So much for back to school. The National Football League and a bevy of heavyweight sponsors are trying to brand "back to football," positioning Kickoff Weekend as an advertising event second only to the Super Bowl.
Almost a dozen NFL sponsors plan to launch new football-themed creative during NBC's prime-time coverage of the 2013 regular season's opening game, between the Baltimore Ravens and Denver Broncos on Sept. 5, or during the Sunday, Sept. 8, games, according to John Brody, the NFL's senior VP-sponsorship and sales.
It's no surprise that marketers pay big bucks to position themselves in front of the biggest of the last bastions of live-TV audiences. On an annual basis, NFL sponsorships start at $10 million to $20 million a year and top out at $100 million, according to Jim Andrews, senior VP-content strategy at sponsorship-consulting firm IEG. But branding Kickoff Weekend, which only started in 2002, seems to be paying off. Last year, nearly 106 million viewers tuned in to watch Kickoff Weekend across NBC, Fox, ESPN and CBS from Sept. 5 through 10, the third consecutive Kickoff Weekend to exceed 105 million viewers.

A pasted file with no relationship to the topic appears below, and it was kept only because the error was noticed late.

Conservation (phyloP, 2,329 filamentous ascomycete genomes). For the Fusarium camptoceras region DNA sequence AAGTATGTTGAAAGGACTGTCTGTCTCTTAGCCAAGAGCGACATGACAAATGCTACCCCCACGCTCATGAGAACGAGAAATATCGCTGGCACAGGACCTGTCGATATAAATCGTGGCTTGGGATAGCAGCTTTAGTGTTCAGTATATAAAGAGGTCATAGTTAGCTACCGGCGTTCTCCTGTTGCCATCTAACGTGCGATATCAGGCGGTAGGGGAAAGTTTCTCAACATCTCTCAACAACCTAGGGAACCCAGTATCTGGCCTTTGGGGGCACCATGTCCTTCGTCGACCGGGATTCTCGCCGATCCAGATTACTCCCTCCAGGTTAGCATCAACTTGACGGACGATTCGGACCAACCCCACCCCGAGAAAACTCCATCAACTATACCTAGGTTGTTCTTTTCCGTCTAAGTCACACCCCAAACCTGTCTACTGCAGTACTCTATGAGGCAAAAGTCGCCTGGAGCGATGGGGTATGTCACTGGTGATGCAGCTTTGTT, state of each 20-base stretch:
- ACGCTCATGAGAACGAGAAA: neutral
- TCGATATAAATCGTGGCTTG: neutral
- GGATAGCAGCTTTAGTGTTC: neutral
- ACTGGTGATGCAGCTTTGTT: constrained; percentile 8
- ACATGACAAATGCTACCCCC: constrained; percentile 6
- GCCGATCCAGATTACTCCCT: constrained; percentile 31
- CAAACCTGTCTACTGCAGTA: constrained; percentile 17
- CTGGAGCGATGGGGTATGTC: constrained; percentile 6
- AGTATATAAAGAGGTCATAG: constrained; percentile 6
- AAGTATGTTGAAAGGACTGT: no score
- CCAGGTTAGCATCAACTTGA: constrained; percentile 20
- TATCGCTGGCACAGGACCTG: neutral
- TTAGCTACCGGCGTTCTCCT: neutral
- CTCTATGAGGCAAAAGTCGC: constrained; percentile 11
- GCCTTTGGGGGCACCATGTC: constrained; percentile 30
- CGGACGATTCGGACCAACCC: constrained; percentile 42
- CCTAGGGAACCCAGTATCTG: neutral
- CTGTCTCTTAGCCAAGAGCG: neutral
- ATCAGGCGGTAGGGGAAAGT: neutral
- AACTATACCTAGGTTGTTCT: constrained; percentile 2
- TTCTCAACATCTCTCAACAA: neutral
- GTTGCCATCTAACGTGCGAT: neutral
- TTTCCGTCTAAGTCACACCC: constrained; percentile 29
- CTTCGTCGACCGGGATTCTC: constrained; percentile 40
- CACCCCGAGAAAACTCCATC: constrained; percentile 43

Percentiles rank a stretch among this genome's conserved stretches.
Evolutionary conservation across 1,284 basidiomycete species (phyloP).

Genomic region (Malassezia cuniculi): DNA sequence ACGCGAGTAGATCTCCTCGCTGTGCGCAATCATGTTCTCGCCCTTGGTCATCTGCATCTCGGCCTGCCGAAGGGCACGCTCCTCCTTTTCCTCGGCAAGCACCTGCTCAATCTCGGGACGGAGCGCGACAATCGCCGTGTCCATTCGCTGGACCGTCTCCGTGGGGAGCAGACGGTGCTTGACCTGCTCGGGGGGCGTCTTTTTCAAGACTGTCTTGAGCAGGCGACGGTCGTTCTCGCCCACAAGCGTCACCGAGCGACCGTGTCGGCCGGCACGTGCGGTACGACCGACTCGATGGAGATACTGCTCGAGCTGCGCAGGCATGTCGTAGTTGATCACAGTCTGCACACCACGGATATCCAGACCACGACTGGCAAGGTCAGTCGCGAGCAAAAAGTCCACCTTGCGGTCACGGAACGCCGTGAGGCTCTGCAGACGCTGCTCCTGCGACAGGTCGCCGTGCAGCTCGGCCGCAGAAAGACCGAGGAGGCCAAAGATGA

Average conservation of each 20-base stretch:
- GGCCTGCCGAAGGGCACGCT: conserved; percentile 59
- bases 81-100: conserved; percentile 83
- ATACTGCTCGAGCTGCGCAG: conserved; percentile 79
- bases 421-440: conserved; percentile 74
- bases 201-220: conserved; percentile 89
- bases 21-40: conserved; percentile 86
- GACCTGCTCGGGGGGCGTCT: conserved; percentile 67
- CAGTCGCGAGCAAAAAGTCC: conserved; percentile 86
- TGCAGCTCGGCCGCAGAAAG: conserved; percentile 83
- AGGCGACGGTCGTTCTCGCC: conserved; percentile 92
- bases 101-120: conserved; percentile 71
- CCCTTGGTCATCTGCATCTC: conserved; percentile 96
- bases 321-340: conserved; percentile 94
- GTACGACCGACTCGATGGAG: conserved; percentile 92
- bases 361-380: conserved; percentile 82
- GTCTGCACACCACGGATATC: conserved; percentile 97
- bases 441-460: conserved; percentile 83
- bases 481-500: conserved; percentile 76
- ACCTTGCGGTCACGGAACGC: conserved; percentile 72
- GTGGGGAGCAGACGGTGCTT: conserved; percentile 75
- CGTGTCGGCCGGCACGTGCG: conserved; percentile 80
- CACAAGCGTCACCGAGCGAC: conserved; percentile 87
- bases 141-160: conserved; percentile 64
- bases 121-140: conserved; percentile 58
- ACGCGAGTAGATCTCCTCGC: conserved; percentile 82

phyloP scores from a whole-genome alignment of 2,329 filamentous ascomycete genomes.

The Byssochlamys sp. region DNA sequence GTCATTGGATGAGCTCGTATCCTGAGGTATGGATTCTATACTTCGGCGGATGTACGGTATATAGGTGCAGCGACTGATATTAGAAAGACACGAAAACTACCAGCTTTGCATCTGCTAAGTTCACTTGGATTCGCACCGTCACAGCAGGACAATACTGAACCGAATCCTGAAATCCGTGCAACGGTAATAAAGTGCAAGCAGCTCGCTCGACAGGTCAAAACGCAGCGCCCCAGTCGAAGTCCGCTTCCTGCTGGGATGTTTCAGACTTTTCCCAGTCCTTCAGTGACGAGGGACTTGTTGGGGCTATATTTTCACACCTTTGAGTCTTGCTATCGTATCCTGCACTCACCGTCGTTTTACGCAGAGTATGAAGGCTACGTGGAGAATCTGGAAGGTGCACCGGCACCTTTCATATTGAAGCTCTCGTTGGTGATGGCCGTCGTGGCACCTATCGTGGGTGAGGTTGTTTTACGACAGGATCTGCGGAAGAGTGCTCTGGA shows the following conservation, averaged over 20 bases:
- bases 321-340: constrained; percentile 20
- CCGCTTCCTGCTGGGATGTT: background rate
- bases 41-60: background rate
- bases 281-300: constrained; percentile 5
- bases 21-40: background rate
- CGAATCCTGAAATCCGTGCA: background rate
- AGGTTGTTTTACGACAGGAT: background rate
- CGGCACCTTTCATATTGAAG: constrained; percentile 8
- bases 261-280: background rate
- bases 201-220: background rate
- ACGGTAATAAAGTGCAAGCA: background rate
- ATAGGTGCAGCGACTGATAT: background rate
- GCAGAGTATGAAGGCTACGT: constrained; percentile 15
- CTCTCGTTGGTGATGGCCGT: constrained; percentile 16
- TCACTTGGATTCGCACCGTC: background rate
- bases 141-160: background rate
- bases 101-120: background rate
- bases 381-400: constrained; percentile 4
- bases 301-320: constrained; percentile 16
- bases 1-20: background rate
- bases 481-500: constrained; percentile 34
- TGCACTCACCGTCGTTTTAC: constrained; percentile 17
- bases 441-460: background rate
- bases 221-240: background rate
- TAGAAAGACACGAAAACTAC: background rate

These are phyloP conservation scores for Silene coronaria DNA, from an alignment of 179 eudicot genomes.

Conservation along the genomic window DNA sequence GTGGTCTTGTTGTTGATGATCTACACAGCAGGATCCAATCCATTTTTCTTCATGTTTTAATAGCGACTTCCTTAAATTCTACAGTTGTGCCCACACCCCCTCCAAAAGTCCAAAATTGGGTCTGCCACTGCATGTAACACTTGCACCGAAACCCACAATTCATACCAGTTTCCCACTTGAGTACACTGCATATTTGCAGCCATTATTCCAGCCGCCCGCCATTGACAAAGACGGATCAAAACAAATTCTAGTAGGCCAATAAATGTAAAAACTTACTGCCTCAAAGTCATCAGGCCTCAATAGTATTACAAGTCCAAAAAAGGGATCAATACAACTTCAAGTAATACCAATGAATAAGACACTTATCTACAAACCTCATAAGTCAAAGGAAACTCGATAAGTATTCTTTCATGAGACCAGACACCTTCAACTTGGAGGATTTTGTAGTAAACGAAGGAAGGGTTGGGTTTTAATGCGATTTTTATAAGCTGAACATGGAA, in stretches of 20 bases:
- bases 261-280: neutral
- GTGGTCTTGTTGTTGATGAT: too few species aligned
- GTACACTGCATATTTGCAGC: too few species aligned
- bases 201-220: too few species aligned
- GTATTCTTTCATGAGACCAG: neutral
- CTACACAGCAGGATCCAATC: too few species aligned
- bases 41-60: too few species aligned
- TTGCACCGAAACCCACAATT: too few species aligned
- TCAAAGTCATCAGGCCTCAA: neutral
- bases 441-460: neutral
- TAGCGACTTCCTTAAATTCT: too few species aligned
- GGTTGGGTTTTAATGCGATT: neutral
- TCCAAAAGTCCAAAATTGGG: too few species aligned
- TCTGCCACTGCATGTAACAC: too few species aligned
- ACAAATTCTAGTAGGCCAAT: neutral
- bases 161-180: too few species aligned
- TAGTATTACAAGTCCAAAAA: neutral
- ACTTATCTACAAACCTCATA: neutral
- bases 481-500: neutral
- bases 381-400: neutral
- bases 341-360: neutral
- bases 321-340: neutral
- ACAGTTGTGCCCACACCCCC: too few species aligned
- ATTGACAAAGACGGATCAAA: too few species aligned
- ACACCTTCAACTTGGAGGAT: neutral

LAUNDRY LIST OF MARKETERS
Those getting in on this season's opening-weekend action include Pepsi, Bud Light, Microsoft, Marriott, Verizon, Campbell Soup, Visa, Bridgestone and Procter & Gamble's Tide, Gillette and Old Spice brands. Other sponsors, such as P&G's Head & Shoulders, McDonald's, GMC, Papa John's, Snickers, Lenovo, Quaker Oats and SAP, are planning either new creative or pigskin-driven promotions during the 2013 regular season.
The aim of the NFL and its partners: Try to create marketing "bookends" around every new regular season, said Mr. Brody.
P&G will break on NFL's opening weekend the first major work from Grey since the agency won the Gillette men's shaving business, along with new work from Saatchi & Saatchi on Head & Shoulders and Tide.
Anheuser-Busch InBev's Bud Light will launch a series of new spots called "Dilemmas" that highlight the lengths fans go to help their team win, according to Rob McCarthy, VP-Bud Light brands.
One sponsor missing? A headset backer. For the second season in a row, the NFL will kick off without a sponsor's logo adorning headsets worn by coaches. Motorola held the contract for 13 years but dropped out before last season.
Given the amount of cutaway TV shots and replays showing coaches such as Bill Belichick of the New England Patriots talking into their headsets, the NFL wants a nice paycheck. But the league is not close to a deal, said Mr. Brody.
Instead, the NFL's shield logo will adorn headsets as it did during preseason games.
CONTRIBUTING: JACK NEFF, NATALIE ZMUDA